Vol. 12. No. 4
Spring 2003

Finding a few who bleed…uh, red.

I have a Gator watch on my wrist, a Gator flag in my office, Gator stickers on my car, and a dresser filled with three dozen T-shirts denigrating people and players from places like Tallahassee and Knoxville.

My three-year-old son knows how to do the Gator Chomp.

And don’t even mention Ron Zook. As an ardent (some would characterize it with a different adjective) Gator fan, I was given the task of finding Utah fans of a similar ilk. I was skeptical; I’d heard about the fairweather fans at the U.
Plus, here there are lots of things to do on game days besides drink bourbon and go to football games. And, frankly, Swoop frightens me.

Then I was tailgating at the Indiana game this fall and ran into Jyl Dickman, who, along with husband Lewis BS’75 and 20 of their closest tailgating friends, was passing around a red bowling ball. Unlike a normal ball, this one had but a single hole, perfectly sized to fit a shot glass. Above the hole it said, “Utah,” and below it, “Utes.”

“The idea was, ‘Let’s Go Bowling,’” Dickman explains. “You know, let’s go to a bowl game. Hence, the bowling ball.” No doubt they’re still looking for the matching U bowling shoes.

After obligingly throwing one back, I continued my research, now much more optimistic about my prospects of finding fanatical Ute fans.

While I could admire Dickman’s tailgating fervor (her group arrived lotside at 9 a.m. for the BYU game and didn’t leave until 6 p.m.), I found they had nothing on Jason Barlow. This senior political science major not only tailgates with other students before every Ute football game but also has season tickets for the Chicago Bears. Yes, you read that right.

Although raised in Salt Lake, Barlow has always been a huge Bears fan. “We went to the Monday night game in October and got to Champaign [the Bears are played in Champaign, Ill., this year due to stadium renovations] around 2 p.m., seven hours before the game,” he explains. “We could only get into the very outer lot. I think about 50,000 people were there 12 hours before the game. Now that’s tailgating.”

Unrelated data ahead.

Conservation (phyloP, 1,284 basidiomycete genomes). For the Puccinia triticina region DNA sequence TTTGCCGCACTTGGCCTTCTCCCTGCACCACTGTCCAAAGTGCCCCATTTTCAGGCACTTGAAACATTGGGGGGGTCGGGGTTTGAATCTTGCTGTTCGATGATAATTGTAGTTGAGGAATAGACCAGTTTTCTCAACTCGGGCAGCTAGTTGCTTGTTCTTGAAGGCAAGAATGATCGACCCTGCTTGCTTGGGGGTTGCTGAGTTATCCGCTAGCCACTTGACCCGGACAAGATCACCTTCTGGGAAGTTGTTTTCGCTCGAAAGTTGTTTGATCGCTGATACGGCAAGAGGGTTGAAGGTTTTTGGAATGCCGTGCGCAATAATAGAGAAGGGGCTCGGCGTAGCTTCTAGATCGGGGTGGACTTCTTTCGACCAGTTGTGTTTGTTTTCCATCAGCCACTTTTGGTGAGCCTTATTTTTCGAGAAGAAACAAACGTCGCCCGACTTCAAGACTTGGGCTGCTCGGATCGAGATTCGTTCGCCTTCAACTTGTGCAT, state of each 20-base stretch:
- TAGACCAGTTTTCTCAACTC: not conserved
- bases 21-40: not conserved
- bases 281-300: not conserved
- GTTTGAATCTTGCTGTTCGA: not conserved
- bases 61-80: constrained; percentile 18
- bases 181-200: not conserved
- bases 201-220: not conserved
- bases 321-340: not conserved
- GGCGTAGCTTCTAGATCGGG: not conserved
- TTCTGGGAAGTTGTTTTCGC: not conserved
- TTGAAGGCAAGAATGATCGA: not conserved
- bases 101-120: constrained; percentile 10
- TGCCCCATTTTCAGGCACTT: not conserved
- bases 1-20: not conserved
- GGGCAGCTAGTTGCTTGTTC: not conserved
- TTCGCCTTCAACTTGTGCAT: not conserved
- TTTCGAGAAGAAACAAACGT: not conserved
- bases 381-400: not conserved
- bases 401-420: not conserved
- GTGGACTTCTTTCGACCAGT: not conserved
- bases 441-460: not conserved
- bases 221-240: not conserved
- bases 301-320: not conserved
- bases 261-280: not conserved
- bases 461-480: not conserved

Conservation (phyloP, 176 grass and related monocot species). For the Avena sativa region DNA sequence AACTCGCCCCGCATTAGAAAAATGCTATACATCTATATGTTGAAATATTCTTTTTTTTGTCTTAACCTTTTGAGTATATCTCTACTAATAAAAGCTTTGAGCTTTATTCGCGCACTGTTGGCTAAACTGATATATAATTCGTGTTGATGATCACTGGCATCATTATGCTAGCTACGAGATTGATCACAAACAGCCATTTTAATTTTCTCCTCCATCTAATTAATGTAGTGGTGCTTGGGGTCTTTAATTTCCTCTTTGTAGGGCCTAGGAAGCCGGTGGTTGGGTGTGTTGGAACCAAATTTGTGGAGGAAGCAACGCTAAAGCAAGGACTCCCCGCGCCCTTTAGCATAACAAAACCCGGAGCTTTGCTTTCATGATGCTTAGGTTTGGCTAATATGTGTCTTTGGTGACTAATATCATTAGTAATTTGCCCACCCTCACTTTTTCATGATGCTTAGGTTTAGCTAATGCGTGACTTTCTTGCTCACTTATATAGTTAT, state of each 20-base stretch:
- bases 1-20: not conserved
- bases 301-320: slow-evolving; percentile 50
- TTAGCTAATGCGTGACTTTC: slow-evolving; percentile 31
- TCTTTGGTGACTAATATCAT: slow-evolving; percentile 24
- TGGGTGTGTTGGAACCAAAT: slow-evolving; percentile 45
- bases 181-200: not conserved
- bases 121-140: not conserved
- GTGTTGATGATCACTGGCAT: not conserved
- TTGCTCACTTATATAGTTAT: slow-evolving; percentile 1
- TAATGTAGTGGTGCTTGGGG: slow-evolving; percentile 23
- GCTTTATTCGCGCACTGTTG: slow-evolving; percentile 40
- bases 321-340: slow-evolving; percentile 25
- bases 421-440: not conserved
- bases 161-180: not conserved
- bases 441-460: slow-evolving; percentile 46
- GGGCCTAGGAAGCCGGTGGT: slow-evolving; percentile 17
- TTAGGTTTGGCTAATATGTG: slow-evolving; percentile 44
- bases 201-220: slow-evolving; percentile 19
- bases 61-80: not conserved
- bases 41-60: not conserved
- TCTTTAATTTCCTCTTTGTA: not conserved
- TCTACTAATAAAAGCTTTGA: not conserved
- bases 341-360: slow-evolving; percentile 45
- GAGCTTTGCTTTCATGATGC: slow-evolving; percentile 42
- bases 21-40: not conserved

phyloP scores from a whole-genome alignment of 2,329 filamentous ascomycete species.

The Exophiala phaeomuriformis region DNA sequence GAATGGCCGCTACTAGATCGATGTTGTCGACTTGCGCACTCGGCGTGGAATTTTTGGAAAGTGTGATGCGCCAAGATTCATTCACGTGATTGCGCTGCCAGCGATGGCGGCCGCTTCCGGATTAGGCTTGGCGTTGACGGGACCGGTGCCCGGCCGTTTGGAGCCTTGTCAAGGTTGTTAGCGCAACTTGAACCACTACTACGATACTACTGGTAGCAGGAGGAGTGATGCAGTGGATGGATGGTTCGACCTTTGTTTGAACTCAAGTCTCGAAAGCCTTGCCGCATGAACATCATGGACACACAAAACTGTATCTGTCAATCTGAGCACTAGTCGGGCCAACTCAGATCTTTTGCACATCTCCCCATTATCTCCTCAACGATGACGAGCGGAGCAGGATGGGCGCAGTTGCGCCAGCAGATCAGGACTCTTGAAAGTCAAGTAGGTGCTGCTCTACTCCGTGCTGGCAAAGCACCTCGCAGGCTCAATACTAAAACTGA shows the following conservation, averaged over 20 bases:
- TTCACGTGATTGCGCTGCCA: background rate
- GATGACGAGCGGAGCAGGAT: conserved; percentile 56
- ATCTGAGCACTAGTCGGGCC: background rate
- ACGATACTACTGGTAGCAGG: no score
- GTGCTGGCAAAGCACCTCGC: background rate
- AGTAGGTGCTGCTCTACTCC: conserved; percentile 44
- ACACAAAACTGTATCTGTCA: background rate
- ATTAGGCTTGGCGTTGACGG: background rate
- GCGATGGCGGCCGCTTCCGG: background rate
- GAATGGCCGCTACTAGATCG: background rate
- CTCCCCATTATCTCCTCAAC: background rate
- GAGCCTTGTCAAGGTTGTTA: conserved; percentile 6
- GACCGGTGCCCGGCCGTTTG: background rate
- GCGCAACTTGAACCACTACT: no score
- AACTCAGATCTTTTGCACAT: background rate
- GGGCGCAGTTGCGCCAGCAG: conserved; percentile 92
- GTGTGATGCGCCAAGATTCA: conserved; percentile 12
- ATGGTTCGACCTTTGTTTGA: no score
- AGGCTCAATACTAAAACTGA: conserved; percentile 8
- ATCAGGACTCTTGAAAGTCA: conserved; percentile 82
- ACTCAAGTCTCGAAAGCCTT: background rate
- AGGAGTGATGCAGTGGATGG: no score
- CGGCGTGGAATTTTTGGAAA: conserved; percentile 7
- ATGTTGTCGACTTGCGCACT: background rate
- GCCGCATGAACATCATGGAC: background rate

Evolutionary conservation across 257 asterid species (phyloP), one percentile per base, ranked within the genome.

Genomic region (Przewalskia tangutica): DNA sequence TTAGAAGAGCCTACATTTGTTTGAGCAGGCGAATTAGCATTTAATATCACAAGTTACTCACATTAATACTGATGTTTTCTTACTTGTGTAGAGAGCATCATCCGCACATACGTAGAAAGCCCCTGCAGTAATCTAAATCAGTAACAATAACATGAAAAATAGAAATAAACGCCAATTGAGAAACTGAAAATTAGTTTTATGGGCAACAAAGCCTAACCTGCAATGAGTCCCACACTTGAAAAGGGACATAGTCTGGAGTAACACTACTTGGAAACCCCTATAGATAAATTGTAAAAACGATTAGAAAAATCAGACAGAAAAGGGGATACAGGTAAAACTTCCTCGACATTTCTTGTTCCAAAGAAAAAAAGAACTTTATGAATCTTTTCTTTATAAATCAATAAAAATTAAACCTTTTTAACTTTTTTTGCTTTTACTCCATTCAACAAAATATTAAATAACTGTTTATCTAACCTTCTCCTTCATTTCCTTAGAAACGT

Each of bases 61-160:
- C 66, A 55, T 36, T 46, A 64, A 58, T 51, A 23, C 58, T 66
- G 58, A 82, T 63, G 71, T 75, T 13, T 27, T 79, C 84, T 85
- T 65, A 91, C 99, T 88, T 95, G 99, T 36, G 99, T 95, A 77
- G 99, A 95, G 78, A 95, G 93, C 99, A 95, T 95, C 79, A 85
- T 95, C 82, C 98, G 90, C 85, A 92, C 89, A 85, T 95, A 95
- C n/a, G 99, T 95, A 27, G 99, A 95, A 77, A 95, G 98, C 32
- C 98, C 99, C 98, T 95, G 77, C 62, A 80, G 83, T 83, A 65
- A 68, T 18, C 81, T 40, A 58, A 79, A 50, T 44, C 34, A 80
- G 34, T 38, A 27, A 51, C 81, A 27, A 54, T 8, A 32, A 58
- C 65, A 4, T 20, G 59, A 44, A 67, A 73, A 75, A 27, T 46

As a charter member of the Ute student fan clubs for football and basketball, Barlow is hoping to spread some of that “fan”-aticism to his fellow students. Let’s just say he has his work cut out for him. “We get there two hours before every game. There’s a barbecue exclusively for the club, Frisbees, footballs, all that,” Barlow says. “The first few games we’d have about five of us there two hours before the game. We had to explain that’s not how tailgating works.”

But it’s a start.

I ran into Manny Martinez ex’69, who was doing his own sort of tailgating proselytizing before the Colorado State game in a secluded campus lot just north of the Olpin Union. Martinez has been going to Ute football games since 1969. For TKE fraternity members like him, the games were a standard fixture of the fall term. “The fraternities were very competitive,” he says. “We’d get to games two hours early just to be sure to get seats.”

After leaving Utah for a few years, Martinez returned in 1986 and wanted to get back into Utah football and tailgating. But the spaces in the “official” tailgate lot were sold out. Undaunted, he and his friends packed up their coolers and barbecues and headed for the parking lots near the Union. They’ve been there ever since.

Such prime turf would be teeming with tailgaters in a town like Ann Arbor, but not here… yet. “I think it would be great if we had fans tailgating in all the lots on campus,” Martinez says. “You could have different kinds of crowds in different lots.”

To both Martinez and Barlow, the idea of simply attending a game needs to change. Barlow says, “The difference between here and, say, a Big Ten game is that here people try to work the game into their weekend. There they schedule their other stuff AROUND the game. The game IS the weekend.”